August 2019 marks the 400th anniversary of slavery, an opportunity for many African Americans to trace their origins after the first ship carrying African slaves, which docked at James Town in Virginia in the United States in 1619.
Many in this process have undertaken to return to the land of their ancestors, as is the case in Ghana, where this anniversary has been called “ the year of return”, and some have gone as far as to undertaken DNA tests to find the the history of their ancestors, or at least the ethnic groups to which they belonged about 4 centuries ago.
This is the case, for example, of the famous actor Samuel L. Jackson who recently received a Gabonese passport after discovering his affiliation with the Benga ethnic group in Gabon in 2013.
Tani Sanchez is one of many African-Americans tracing her roots. She and her daughter Tani Sylvester travelled to Ghana after discovering through DNA tests that they belonged to an Ashanti ethnic group through their great-great-great grandfather Charles Wright, a black soldier in the Maryland Union who married Mary Ann Moss, their great-grandmother of three generations born in slavery in Alabama around 1838.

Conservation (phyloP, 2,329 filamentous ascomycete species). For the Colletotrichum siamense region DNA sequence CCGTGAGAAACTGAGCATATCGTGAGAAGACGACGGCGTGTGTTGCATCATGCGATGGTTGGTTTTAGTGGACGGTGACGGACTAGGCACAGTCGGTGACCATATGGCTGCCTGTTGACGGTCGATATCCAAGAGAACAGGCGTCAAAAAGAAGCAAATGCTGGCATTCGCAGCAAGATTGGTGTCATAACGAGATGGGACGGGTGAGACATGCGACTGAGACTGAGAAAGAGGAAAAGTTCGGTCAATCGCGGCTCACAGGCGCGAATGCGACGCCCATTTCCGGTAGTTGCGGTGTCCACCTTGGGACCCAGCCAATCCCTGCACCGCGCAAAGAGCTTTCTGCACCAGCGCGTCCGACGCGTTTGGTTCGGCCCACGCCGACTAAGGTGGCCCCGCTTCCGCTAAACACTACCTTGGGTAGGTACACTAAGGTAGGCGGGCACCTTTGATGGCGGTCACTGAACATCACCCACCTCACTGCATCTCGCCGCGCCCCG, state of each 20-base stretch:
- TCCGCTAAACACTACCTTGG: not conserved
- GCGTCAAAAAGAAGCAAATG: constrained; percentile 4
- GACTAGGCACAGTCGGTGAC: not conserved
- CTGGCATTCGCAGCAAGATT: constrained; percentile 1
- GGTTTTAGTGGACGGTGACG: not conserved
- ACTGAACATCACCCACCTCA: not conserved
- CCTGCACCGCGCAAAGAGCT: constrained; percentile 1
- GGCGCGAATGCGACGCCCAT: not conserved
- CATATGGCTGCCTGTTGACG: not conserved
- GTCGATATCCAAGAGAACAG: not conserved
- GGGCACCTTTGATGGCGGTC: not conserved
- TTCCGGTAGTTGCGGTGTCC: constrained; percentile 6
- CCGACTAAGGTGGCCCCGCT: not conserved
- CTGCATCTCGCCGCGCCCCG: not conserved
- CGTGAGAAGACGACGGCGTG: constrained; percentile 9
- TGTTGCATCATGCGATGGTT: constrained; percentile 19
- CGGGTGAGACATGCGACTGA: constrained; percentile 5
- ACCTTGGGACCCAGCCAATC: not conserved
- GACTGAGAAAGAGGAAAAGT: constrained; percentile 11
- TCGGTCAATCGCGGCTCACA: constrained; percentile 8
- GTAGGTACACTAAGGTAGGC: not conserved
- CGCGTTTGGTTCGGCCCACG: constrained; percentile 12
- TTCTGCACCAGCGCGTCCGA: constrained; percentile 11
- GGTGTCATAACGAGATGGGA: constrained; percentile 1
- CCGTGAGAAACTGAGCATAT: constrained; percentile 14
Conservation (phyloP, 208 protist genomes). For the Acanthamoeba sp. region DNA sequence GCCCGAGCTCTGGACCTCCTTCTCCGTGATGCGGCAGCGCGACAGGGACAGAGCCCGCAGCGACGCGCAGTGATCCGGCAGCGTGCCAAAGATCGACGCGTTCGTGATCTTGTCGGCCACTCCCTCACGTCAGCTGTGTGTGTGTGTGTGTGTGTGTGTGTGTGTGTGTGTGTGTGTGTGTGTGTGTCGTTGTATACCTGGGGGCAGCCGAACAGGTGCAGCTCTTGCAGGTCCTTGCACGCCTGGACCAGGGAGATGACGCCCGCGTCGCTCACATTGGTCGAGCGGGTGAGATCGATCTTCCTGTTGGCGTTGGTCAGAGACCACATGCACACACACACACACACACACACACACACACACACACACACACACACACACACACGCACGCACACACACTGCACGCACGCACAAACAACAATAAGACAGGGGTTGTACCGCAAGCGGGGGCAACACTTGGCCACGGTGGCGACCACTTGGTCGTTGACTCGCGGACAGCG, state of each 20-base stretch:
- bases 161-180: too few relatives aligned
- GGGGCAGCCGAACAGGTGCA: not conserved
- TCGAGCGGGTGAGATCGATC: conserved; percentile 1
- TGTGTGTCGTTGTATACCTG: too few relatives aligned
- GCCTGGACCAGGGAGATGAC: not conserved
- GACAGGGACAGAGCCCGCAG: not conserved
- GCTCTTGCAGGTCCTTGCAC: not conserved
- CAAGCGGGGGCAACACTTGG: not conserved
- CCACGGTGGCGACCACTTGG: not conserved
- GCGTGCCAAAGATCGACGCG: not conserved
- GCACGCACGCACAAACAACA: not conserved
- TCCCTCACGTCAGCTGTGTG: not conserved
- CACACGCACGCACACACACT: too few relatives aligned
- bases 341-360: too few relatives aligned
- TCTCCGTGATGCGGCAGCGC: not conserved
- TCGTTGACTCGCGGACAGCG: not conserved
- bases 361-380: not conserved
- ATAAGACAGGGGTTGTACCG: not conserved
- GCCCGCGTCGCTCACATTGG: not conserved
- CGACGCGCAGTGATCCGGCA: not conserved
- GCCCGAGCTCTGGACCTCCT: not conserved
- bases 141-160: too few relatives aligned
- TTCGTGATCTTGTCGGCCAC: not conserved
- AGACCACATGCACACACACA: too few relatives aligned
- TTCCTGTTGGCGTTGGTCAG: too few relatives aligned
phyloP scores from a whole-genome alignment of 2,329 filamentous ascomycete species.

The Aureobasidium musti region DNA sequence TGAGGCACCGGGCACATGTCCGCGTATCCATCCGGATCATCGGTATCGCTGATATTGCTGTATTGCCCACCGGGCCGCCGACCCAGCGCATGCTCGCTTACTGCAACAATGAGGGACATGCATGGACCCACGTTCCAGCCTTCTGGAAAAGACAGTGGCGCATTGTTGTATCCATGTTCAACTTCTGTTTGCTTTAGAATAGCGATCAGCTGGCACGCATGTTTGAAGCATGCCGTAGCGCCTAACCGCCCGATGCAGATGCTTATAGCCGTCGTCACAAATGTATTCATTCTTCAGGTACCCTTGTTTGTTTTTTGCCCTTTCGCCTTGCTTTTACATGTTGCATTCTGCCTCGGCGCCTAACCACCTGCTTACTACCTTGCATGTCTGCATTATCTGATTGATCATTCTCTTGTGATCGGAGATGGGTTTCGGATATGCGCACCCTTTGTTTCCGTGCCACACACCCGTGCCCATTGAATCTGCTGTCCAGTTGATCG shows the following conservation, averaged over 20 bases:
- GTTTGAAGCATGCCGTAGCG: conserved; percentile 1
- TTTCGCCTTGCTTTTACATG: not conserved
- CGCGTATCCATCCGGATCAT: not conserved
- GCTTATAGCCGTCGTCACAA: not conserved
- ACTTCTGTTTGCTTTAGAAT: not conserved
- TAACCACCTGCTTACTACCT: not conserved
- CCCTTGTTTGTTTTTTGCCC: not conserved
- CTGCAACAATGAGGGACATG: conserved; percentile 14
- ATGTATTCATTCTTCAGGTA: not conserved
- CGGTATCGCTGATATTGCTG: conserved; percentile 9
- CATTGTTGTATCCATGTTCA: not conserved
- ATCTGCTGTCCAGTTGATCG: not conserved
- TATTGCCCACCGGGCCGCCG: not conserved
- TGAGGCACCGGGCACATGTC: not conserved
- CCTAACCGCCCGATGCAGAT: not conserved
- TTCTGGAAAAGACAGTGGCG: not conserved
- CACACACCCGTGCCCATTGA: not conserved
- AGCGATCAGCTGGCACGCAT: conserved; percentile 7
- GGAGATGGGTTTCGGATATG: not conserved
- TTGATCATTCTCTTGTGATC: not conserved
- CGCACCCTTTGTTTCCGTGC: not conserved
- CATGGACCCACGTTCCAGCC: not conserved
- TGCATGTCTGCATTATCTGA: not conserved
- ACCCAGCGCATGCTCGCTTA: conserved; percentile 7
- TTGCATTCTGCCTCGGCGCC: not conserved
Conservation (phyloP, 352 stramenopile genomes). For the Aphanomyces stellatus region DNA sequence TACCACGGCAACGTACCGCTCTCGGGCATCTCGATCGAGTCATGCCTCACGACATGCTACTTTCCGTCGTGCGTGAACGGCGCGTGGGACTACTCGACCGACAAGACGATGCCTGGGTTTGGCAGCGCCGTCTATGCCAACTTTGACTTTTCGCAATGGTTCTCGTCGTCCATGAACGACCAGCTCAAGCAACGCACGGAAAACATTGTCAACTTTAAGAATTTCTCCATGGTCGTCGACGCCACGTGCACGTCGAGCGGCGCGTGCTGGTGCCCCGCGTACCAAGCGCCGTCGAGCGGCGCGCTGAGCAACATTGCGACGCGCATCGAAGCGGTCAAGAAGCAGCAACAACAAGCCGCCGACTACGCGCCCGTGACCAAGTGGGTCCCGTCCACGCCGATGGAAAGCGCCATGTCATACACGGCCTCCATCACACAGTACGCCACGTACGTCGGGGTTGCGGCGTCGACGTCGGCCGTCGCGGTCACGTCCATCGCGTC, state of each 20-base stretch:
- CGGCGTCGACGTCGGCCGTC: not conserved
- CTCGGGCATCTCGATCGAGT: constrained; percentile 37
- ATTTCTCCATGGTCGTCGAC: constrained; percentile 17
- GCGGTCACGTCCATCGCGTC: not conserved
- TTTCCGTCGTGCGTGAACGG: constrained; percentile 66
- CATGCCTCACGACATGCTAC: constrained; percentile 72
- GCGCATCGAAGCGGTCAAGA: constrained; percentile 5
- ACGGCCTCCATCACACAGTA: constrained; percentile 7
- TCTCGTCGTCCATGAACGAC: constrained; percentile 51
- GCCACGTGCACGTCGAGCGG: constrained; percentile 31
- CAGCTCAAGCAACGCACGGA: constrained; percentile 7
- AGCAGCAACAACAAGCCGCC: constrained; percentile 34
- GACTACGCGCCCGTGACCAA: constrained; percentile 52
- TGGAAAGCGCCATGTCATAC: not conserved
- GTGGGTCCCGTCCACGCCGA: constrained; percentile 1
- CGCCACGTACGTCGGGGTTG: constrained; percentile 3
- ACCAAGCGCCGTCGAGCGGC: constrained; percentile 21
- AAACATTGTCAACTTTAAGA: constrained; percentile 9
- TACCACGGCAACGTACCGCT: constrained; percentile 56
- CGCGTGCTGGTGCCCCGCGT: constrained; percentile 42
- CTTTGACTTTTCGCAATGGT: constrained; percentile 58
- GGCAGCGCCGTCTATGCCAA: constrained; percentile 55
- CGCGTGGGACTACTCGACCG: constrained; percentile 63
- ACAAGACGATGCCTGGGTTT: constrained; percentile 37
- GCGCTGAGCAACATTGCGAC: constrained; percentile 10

Tani Sanchez therefore took the opportunity of a welcoming ceremony by some chiefs in the Ashanti Kingdom to do this.
During the ceremony, Tani met Nana Boakye, a chief from this ethnic group, who, as a genetic instinct, gave her a warm welcome.
Sanchez sat down next to chief Nana Boakye and asked him if she should undetake a DNA test for her to find out if they had any genetic ties.
Listening to the drums she collapsed into tears knowing that she was part of the direct lineage of her ancestors.